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Trump says adding his face to Mount Rushmore would be a 'good idea.' It would likely be impossible

USA TODAY logo USA TODAY 8/10/2020 William Cummings, USA TODAY
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President Donald Trump tweeted Monday that he thought it would be a "good idea," to have his face ono Mount Rushmore but making any additions to the landmark – whether it would be to add the 45th president or any other person – is likely not possible without jeopardizing the existing structure.

Trump, who has floated the idea in the past of having his face on landmark, posted the tweet in response to a New York Times report that the White House reached out to South Dakota Gov. Kristi Noem to inquire about what would be involved in making the addition.

"This is Fake News by the failing @nytimes & bad ratings @CNN," the president tweeted Sunday night, linking to a CNN article about the Times report. "Never suggested it although, based on all of the many things accomplished during the first 3 1/2 years, perhaps more than any other Presidency, sounds like a good idea to me!"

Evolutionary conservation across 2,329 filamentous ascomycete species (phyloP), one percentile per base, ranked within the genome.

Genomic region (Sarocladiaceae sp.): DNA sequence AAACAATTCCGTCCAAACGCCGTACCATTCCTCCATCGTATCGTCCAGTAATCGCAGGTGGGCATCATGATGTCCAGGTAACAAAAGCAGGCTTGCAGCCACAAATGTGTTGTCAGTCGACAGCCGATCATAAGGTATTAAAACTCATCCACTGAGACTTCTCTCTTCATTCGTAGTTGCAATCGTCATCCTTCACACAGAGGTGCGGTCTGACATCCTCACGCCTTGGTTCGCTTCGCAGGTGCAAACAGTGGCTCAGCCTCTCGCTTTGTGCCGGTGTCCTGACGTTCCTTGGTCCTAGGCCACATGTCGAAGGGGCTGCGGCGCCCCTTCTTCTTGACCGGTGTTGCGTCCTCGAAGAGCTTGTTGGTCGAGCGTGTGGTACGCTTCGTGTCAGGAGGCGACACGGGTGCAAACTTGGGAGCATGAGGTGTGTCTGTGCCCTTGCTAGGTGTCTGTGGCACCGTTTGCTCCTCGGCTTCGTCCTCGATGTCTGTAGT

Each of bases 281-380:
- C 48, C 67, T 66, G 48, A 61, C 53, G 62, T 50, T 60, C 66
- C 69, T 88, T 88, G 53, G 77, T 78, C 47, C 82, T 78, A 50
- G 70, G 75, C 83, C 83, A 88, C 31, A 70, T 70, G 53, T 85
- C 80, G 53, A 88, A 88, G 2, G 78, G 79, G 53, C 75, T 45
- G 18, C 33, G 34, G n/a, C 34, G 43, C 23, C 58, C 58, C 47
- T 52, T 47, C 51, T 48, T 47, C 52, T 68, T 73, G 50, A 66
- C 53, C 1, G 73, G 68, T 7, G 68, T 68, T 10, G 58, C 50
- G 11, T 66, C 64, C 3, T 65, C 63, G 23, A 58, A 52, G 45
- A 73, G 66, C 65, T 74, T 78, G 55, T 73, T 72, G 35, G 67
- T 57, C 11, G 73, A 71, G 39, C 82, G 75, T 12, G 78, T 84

a man wearing a suit and tie: President Donald Trump arrives for the Independence Day events at Mount Rushmore National Memorial in Keystone, South Dakota, July 3, 2020. © Saul Loeb, AFP via Getty Images President Donald Trump arrives for the Independence Day events at Mount Rushmore National Memorial in Keystone, South Dakota, July 3, 2020.

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That tweet immediately followed one featuring a photo of Trump standing before the Black Hills monument from a perspective that put his face in line with those of former Presidents George Washington, Thomas Jefferson, Theodore Roosevelt and Abraham Lincoln. 

In response to Trump's denial, New York Times spokesperson Ari Isaacman Bevacqua  told USA TODAY, "We stand by our reporting." 

In June, Mount Rushmore National Memorial chief of interpretation and education Maureen McGee-Ballinger told the Sioux Falls Argus Leader, part of the USA TODAY Network, that it was not possible to add a fifth president to the monument.

"The rock that surrounds the sculpted faces is not suitable for additional carving. When Gutzon Borglum, the sculptor of Mount Rushmore died in 1941, his son Lincoln Borglum closed down the project and stated that no more carvable rock existed," McGee-Ballinger, whose office is part of the National Park Service. 

She said a rock mechanics engineering firm that studied the structural stability of the sculpture found that "no other rock near the sculpted faces is suitable for additional carving." And the firm warned that additional work could create "potential instabilities in the existing carving." 

In addition, Borglum chose those four presidents specifically "to represent the first 150 years of the history of the United States — the birth, growth and preservation of our country" – and "not to represent the individuals themselves."